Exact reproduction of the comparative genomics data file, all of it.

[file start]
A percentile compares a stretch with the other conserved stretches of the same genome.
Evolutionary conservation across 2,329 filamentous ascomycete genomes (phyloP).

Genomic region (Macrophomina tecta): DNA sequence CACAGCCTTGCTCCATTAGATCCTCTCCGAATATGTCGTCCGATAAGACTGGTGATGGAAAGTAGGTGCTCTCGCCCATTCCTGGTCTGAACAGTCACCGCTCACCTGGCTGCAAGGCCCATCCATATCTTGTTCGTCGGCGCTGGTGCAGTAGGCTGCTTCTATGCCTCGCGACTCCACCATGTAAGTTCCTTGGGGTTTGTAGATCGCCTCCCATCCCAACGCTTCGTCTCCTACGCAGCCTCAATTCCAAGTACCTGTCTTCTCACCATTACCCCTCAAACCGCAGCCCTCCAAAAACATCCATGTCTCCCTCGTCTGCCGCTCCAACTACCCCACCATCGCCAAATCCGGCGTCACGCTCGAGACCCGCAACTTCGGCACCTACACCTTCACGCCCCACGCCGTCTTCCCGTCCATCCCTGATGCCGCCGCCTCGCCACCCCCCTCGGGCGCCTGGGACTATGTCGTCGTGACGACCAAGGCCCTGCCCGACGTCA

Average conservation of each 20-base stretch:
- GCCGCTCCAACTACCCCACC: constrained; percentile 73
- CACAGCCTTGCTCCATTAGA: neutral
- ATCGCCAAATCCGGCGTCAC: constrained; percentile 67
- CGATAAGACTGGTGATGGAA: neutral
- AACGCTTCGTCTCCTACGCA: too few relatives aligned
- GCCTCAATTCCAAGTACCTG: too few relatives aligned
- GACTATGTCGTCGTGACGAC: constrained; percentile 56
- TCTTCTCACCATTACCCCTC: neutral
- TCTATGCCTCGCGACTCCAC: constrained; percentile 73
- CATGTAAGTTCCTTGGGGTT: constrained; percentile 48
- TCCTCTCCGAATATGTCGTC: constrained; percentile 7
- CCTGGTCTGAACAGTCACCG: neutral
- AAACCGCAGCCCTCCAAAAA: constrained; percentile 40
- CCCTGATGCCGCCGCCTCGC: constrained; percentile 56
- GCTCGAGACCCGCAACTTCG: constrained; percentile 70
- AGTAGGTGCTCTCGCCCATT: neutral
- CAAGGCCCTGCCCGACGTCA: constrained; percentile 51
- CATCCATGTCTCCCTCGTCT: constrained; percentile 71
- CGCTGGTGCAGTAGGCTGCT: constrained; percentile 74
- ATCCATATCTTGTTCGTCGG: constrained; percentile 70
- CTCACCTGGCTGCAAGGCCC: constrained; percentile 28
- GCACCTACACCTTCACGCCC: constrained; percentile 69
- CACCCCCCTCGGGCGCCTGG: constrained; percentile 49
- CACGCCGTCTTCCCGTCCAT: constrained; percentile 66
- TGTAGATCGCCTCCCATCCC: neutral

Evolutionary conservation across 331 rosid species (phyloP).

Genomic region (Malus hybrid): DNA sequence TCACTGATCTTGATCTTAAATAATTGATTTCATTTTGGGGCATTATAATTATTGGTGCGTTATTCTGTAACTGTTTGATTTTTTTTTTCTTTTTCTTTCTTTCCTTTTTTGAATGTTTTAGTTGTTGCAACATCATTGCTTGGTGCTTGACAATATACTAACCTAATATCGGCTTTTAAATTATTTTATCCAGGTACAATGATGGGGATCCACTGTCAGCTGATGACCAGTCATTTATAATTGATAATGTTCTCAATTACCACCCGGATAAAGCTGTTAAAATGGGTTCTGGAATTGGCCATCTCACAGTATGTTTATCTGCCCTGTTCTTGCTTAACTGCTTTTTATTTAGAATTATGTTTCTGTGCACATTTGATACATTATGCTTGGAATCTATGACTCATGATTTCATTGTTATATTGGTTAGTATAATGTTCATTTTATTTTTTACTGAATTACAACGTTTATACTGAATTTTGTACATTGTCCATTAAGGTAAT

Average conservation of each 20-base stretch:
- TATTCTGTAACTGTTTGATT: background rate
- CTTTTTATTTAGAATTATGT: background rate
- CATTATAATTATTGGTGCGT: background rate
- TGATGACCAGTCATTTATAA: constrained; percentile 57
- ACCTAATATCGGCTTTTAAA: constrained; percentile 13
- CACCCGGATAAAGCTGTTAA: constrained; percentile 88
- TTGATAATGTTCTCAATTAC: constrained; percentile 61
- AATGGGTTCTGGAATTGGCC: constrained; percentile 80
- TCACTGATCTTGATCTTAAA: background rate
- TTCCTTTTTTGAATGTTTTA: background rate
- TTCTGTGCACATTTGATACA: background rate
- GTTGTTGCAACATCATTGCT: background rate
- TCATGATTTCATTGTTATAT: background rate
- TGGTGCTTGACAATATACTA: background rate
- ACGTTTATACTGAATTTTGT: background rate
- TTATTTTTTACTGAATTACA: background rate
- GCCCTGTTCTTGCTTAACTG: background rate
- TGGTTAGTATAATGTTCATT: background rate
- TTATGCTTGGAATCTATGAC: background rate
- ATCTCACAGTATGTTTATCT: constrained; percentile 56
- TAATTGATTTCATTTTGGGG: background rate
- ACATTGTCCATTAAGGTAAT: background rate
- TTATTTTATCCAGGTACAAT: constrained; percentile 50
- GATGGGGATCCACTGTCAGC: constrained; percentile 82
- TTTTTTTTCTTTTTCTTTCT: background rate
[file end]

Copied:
A percentile compares a stretch with the other conserved stretches of the same genome.
Evolutionary conservation across 2,329 filamentous ascomycete genomes (phyloP).

Genomic region (Macrophomina tecta): DNA sequence CACAGCCTTGCTCCATTAGATCCTCTCCGAATATGTCGTCCGATAAGACTGGTGATGGAAAGTAGGTGCTCTCGCCCATTCCTGGTCTGAACAGTCACCGCTCACCTGGCTGCAAGGCCCATCCATATCTTGTTCGTCGGCGCTGGTGCAGTAGGCTGCTTCTATGCCTCGCGACTCCACCATGTAAGTTCCTTGGGGTTTGTAGATCGCCTCCCATCCCAACGCTTCGTCTCCTACGCAGCCTCAATTCCAAGTACCTGTCTTCTCACCATTACCCCTCAAACCGCAGCCCTCCAAAAACATCCATGTCTCCCTCGTCTGCCGCTCCAACTACCCCACCATCGCCAAATCCGGCGTCACGCTCGAGACCCGCAACTTCGGCACCTACACCTTCACGCCCCACGCCGTCTTCCCGTCCATCCCTGATGCCGCCGCCTCGCCACCCCCCTCGGGCGCCTGGGACTATGTCGTCGTGACGACCAAGGCCCTGCCCGACGTCA

Average conservation of each 20-base stretch:
- GCCGCTCCAACTACCCCACC: constrained; percentile 73
- CACAGCCTTGCTCCATTAGA: neutral
- ATCGCCAAATCCGGCGTCAC: constrained; percentile 67
- CGATAAGACTGGTGATGGAA: neutral
- AACGCTTCGTCTCCTACGCA: too few relatives aligned
- GCCTCAATTCCAAGTACCTG: too few relatives aligned
- GACTATGTCGTCGTGACGAC: constrained; percentile 56
- TCTTCTCACCATTACCCCTC: neutral
- TCTATGCCTCGCGACTCCAC: constrained; percentile 73
- CATGTAAGTTCCTTGGGGTT: constrained; percentile 48
- TCCTCTCCGAATATGTCGTC: constrained; percentile 7
- CCTGGTCTGAACAGTCACCG: neutral
- AAACCGCAGCCCTCCAAAAA: constrained; percentile 40
- CCCTGATGCCGCCGCCTCGC: constrained; percentile 56
- GCTCGAGACCCGCAACTTCG: constrained; percentile 70
- AGTAGGTGCTCTCGCCCATT: neutral
- CAAGGCCCTGCCCGACGTCA: constrained; percentile 51
- CATCCATGTCTCCCTCGTCT: constrained; percentile 71
- CGCTGGTGCAGTAGGCTGCT: constrained; percentile 74
- ATCCATATCTTGTTCGTCGG: constrained; percentile 70
- CTCACCTGGCTGCAAGGCCC: constrained; percentile 28
- GCACCTACACCTTCACGCCC: constrained; percentile 69
- CACCCCCCTCGGGCGCCTGG: constrained; percentile 49
- CACGCCGTCTTCCCGTCCAT: constrained; percentile 66
- TGTAGATCGCCTCCCATCCC: neutral

Evolutionary conservation across 331 rosid species (phyloP).

Genomic region (Malus hybrid): DNA sequence TCACTGATCTTGATCTTAAATAATTGATTTCATTTTGGGGCATTATAATTATTGGTGCGTTATTCTGTAACTGTTTGATTTTTTTTTTCTTTTTCTTTCTTTCCTTTTTTGAATGTTTTAGTTGTTGCAACATCATTGCTTGGTGCTTGACAATATACTAACCTAATATCGGCTTTTAAATTATTTTATCCAGGTACAATGATGGGGATCCACTGTCAGCTGATGACCAGTCATTTATAATTGATAATGTTCTCAATTACCACCCGGATAAAGCTGTTAAAATGGGTTCTGGAATTGGCCATCTCACAGTATGTTTATCTGCCCTGTTCTTGCTTAACTGCTTTTTATTTAGAATTATGTTTCTGTGCACATTTGATACATTATGCTTGGAATCTATGACTCATGATTTCATTGTTATATTGGTTAGTATAATGTTCATTTTATTTTTTACTGAATTACAACGTTTATACTGAATTTTGTACATTGTCCATTAAGGTAAT

Average conservation of each 20-base stretch:
- TATTCTGTAACTGTTTGATT: background rate
- CTTTTTATTTAGAATTATGT: background rate
- CATTATAATTATTGGTGCGT: background rate
- TGATGACCAGTCATTTATAA: constrained; percentile 57
- ACCTAATATCGGCTTTTAAA: constrained; percentile 13
- CACCCGGATAAAGCTGTTAA: constrained; percentile 88
- TTGATAATGTTCTCAATTAC: constrained; percentile 61
- AATGGGTTCTGGAATTGGCC: constrained; percentile 80
- TCACTGATCTTGATCTTAAA: background rate
- TTCCTTTTTTGAATGTTTTA: background rate
- TTCTGTGCACATTTGATACA: background rate
- GTTGTTGCAACATCATTGCT: background rate
- TCATGATTTCATTGTTATAT: background rate
- TGGTGCTTGACAATATACTA: background rate
- ACGTTTATACTGAATTTTGT: background rate
- TTATTTTTTACTGAATTACA: background rate
- GCCCTGTTCTTGCTTAACTG: background rate
- TGGTTAGTATAATGTTCATT: background rate
- TTATGCTTGGAATCTATGAC: background rate
- ATCTCACAGTATGTTTATCT: constrained; percentile 56
- TAATTGATTTCATTTTGGGG: background rate
- ACATTGTCCATTAAGGTAAT: background rate
- TTATTTTATCCAGGTACAAT: constrained; percentile 50
- GATGGGGATCCACTGTCAGC: constrained; percentile 82
- TTTTTTTTCTTTTTCTTTCT: background rate